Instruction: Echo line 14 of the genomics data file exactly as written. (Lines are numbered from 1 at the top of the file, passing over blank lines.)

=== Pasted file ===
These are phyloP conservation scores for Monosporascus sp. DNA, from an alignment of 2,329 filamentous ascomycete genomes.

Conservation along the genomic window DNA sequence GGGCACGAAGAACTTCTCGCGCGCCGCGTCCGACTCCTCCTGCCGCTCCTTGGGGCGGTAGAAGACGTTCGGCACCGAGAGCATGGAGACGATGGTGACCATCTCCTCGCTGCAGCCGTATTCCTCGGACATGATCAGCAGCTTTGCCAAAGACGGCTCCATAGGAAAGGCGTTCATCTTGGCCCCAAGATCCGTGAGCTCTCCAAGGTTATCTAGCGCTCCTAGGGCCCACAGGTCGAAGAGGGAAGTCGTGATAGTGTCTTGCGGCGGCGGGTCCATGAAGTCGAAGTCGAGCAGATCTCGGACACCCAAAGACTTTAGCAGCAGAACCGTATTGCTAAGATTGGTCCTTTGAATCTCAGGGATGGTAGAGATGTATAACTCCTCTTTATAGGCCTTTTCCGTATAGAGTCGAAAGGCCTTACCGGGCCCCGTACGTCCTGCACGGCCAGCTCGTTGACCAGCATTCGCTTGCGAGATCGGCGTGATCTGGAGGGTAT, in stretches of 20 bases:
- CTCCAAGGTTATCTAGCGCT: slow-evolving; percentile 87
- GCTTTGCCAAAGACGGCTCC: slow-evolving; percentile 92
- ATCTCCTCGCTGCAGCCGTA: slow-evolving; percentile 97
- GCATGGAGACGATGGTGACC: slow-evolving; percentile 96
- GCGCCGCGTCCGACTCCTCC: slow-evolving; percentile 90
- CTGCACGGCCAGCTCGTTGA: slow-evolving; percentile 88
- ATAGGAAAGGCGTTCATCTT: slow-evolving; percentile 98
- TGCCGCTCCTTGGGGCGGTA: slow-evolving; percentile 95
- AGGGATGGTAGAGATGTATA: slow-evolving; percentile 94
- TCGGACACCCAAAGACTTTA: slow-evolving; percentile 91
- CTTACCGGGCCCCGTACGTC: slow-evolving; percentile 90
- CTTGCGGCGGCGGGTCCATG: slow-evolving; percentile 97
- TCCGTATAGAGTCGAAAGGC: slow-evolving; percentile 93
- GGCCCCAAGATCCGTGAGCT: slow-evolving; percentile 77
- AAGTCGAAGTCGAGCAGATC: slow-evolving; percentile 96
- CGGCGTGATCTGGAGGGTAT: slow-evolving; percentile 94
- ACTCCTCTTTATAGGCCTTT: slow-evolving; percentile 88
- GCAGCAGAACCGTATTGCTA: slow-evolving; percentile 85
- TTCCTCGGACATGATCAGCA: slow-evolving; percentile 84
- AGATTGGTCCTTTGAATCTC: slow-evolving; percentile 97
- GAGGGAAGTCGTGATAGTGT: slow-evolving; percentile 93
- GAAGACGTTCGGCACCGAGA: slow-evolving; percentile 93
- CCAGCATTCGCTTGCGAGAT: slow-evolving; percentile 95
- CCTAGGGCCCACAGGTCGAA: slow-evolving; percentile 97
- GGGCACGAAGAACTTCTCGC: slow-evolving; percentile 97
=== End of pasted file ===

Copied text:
- CTTGCGGCGGCGGGTCCATG: slow-evolving; percentile 97